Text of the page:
This appears to me to be a surprising analysis, because the Act does not in fact recognise a beast known as “an interim statutory lease”.  A retail shop lease, as defined, is either entered into, or it is not.

The Judicial Member assumed that the “interim statutory lease” would in due course be “overlaid” by the actual formal lease, when the final commercial terms were eventually nutted out.

But why would Harris Farm ever reach further agreement with the landlord on the final, important, commercial point?  It had already “entered into” the “interim statutory lease” on terms acceptable to it, and unacceptable to the landlord.  There is no reason why Harris Farm would ever come off its line.  The lease looks about as “interim” as a nail in the coffin.

The decision also ignores the requirements of the definition of “retail shop lease”.  As noted above, a retail shop lease must be an “agreement” between the landlord and the tenant.  The lease document tendered by Harris Farm was not an agreement.  It was a document modified by Harris Farm as to an important contractual point.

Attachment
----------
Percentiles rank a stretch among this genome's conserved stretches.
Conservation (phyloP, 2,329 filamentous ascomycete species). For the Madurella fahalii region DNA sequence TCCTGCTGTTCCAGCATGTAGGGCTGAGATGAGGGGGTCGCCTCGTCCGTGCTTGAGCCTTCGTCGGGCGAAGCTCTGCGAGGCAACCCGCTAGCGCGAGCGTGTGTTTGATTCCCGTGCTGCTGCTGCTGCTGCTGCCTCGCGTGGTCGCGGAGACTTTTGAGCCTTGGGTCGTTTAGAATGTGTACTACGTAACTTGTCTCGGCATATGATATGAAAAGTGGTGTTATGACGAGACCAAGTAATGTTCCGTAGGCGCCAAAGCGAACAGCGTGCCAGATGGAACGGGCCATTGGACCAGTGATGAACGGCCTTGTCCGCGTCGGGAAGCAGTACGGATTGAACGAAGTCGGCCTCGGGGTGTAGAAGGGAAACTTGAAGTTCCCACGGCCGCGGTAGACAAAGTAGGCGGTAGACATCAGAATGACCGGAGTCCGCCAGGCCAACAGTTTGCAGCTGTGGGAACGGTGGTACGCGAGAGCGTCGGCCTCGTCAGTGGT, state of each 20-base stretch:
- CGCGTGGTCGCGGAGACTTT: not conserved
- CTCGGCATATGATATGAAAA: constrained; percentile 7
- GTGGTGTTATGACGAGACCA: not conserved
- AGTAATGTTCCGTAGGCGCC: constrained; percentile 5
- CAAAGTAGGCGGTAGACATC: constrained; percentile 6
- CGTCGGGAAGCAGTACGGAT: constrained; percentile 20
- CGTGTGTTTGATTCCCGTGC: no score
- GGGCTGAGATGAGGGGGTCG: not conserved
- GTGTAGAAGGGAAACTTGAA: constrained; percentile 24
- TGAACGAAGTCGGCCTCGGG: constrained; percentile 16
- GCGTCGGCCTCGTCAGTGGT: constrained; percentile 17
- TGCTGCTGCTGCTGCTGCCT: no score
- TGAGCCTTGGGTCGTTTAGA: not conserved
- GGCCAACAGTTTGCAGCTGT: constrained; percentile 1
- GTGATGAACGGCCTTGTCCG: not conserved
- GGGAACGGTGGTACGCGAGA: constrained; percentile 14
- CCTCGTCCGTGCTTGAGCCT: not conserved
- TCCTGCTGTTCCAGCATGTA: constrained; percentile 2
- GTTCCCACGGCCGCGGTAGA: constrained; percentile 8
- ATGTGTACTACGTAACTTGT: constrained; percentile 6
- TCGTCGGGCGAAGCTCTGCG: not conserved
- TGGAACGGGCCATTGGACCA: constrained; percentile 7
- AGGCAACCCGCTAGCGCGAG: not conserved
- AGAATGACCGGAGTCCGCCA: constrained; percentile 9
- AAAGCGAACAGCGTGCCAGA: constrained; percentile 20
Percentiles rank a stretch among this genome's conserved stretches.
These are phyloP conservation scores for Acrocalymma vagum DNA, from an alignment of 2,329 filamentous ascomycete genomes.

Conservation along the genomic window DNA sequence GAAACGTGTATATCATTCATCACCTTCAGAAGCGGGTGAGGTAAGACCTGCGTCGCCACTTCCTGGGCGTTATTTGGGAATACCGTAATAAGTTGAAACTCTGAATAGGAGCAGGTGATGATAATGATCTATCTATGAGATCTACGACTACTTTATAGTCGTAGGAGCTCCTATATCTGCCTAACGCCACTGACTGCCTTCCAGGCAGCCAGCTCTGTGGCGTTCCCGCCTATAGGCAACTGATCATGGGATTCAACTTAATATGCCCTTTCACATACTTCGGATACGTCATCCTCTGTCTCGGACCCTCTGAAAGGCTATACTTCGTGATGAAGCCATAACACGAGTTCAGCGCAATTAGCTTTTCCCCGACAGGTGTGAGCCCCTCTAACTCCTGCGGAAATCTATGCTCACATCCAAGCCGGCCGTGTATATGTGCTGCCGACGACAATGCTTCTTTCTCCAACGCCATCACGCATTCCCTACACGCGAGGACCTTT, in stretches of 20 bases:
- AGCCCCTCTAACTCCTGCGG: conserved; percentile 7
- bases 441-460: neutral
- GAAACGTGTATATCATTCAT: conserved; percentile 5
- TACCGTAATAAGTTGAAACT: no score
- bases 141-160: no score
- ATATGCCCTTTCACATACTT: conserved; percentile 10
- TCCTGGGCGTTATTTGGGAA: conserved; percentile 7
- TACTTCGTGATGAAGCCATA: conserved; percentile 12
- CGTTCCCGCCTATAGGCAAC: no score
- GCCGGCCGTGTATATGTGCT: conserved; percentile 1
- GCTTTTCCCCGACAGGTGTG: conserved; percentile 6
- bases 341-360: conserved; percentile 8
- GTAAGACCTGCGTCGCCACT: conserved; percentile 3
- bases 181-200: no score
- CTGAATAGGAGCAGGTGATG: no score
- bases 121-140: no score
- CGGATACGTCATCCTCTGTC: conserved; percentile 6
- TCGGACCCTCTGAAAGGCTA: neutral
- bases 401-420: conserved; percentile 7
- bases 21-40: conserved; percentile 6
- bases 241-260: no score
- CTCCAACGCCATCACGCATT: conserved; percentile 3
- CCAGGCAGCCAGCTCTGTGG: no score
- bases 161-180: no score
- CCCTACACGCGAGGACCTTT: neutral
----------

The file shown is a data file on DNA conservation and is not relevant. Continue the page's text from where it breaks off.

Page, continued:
If you needed to find an “agreement” on which to ground Harris Farm’s occupancy, surely it would be preferable to go back to the HOA which, presumably, recorded the terms that were actually agreed, and which would form an equally balanced start point, from which to negotiate the final terms of the formal lease.

It is easy to say that the landlord was the author of its own misfortune by handing over the keys before the lease was fully negotiated and signed.

But this ignores the commercial imperatives that often drive handover.  There may have been contractors booked, other tenancy arrangements depending on the handover, the landlord’s solicitor may not have checked the lease and spotted the amendment.  It is entirely possible that the landlord handed over the keys to assist the tenant.

And its reward was to get snared with a lease it didn’t want, because of the technical and unintended consequences of the Retail Leases Act.

The consequence of the decision is that well-advised landlords will never allow tenants into occupation until all the “i s” are crossed and all the “t s” are dotted.

This does not help tenants.  But as I keep saying, the Retail Leases Act is just a placebo for lazy politicians to hide behind.  They can say that the Act helps small retail businesses, when the reality is that it just gets in the road.

This article was originally published in Shopping Centre News in 2015.

 

Download PDF here - Entering into the lease – the legislation causes more problems than it solves

Print This Post Print This Post